We find the activity diagrams shown above a rather clumsy rendition of the information captured in the ConcurTaskTrees notation.  The advantage of the proposed solution, is that it stays within the framework of the UML meta-model; adding a process algebraic component to specify dynamic behaviours of systems, would be an interesting variant to the UML but a much more drastic departure from the current notation.
In the example of the previous section, we have indicated how we think decomposition relations can be captured.  Several other aspects of task models, e.g., frequency of tasks, relations to task objects, allocation to humans or machine, must be captured within a task model.  We are currently working on an extension for the UML that will capture all such salient task related information.

5. References

  1. Artim, J., et al, Incorporating Work, Process and Task Analysis Into Commercial and Industrial Object-Oriented System Development, SIGCHI Bulletin, 30(4), 1998.
  2. Baumeister, H., Koch, N. and Mandel, L., Towards a UML Extension for Hypermedia Design, the UML 1999, pp.614-629, 1999
  3. Bomsdorf, B., and Szwillus, G., From Task to Dialogue: Task Based User Interface Design, SIGCHI Bulletin, 30(4), 1998.
  4. J. Carrol (Editor) Scenario Based Design, Wiley, 1995.
  5. Constantine, L.L. and Lockwood, L.A.D, Software for Use: A Practical Guide to the Models and Methods of Usage Centered design, Addison-Wesley, 1999.
  6. Constantine, L.L. and Lockwood, L.A.D,  Structure and Style in Use Cases for User Interface Design, in van Harmelen, M., (Editor), Object-Oriented User Interface Design, (in press).
  7. Hix, D. and Hartson, R.H Developing user interfaces, Wiley, 1993.
  8. Johnson, P, Wilson, S., Markopoulos, P., and Pycock, J. (1993) ADEPT - Advanced design environment for Prototyping with Task Models, INTERCHI'93, Addison-Wesley, pp.55-56, 1993.
  9. Kaindl, H., Combining goals and functional requirements in a scenario-based design process.  In Johnson, H., Nigay, L. and Roast, C. (Eds.) Proceedings BCS-HCI’98, Springer, 1998, pp. 101-120.
  10. Markopoulos P, Wilson S, Pycock J & Johnson P, Adept-A task based design environment, in Shriver BD (Editor) HICSS-25, Vol. II,  IEEE Computer Society Press (California), 1992, pp. 587-596.
  11. Markopoulos, P.,  Johnson, P., and Rowson, Formal Aspects of Task Based Design, in Harrison, M., and Torres, J-C, (Editors), DSV-IS'97, Springer, 1997.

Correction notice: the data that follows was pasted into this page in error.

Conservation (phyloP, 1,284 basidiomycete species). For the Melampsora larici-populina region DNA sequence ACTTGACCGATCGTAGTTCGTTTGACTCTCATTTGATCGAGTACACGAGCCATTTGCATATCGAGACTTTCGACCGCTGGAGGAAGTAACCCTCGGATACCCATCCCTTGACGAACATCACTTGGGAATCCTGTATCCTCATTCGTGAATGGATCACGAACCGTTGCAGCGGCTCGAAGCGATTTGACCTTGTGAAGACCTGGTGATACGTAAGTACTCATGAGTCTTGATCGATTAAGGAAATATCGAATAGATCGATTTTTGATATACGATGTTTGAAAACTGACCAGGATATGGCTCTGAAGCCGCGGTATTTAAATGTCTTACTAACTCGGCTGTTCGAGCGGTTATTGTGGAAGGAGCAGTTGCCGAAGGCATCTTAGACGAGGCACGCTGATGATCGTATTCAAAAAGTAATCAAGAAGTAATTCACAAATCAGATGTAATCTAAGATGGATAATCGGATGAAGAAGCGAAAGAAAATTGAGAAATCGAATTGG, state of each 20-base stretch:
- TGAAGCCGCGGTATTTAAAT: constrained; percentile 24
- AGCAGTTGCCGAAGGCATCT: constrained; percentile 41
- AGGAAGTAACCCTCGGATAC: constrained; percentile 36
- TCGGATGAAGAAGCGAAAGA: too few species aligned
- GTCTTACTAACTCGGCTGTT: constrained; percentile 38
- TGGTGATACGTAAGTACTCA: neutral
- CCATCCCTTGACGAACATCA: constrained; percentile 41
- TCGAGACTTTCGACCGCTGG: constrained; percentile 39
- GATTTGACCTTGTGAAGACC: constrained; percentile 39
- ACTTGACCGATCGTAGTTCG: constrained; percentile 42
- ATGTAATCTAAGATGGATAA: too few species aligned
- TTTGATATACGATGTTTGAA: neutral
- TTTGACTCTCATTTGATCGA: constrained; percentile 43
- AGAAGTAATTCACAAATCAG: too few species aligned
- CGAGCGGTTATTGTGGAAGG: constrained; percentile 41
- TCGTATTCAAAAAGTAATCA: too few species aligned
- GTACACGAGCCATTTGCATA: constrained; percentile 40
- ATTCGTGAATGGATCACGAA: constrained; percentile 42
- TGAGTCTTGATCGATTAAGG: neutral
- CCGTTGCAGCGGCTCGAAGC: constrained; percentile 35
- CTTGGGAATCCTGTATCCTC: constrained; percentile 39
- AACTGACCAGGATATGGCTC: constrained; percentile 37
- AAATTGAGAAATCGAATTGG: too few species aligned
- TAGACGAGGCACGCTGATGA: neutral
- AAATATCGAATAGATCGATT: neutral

12. Markopoulos, P.,  Bekker, M., and Marijnissen, P, Interaction Design and the USDP: Should the UML do it all?  DSV-IS 2000, Limerick Ireland, June 2000.
  13. Markopoulos, P. and Marijnissen, P, the UML as a representation for Interaction Design, paper accepted for publication in OZCHI 2000,
  14. Markopoulos, P., Papatzanis, G., Johnson, P., & Rowson, J., Validating semi-formal specifications of interactors as design representations, in Markopoulos, P., & Johnson, P., (Editors), DSV-IS ’98, Springer-Verlag, 1998, pp.102-116. 
  15. Markopoulos, P., Shrubsole, P., and de Vet, J., Re-finement of the PAC-model for the component-based de-sign and specification of  television based user inter-faces, Duke, D.J. and Puerta, A. (Eds.)  DSV-IS ’99, Springer, 1999, pp. 117-132.
  16. Markopoulos P, Wilson S & Johnson P, Representation and Use of Task Knowledge in a User Interface Design Environment,  IEE Proceedings~E, Computers and Digital Techniques, Vol. 141, No. 2, 1994, pp. 79-84.
  17. Mayhew, D.J., The Usability Engineering Lifecycle, A Handbook for User Interface Design, Morgan Kaufmann, 1999.
  18. Nielsen, J., Scenarios in Discount Usability Engineering.  In  [4], 1995, 59-84.
  19. Nunes, N., et al, Workshop on Interactive System Design and Object Models, in Moreia, A., (Editors), ECOOP’99 Workshop Reader, Springer-Verlag LNCS, 1999.
  20. Nunes, N., and Gunha, J-F, A Bridge too Far:  The Wisdom Approach, in [ 19 ]
  21. Nunes, N., and Gunha, J-F, Wisdom: a UML based Architecture for Interactive Systems, in DSV-IS 2000, June, 2000.
  22. Paterno, F., Model Based Design and Evalluation of Interactive Applications, Springer-Verlag, London, 1999.
  23. Puerta, A., A model based interface development environement, IEEE Software 14(4) July/August 1997, pp.41-47, 1997.
  24. Szekely, P., Retrospective and Challenges for Model Based Interface Development, in Vanderdonckt, J., (Editor), CADUI'96, Presses Universitaires de Namur, Namur, 1996. 
  25. van Harmelen, M., et al, Object Models in User Interface Design: A CHI 97 Workshop, SIGCHI Bulletin, 29(4), ACM; 1997.
  26. Wilson S, Markopoulos P, Pycock J & Johnson P, Models in User Interface Design, in Gornostaev J (Editors) EWHCI’92, St. Petersburg, Russia, 4-8 August, 1992, International Centre for Scientific and Technological Information, Moscow, 1992, pp. 210-217.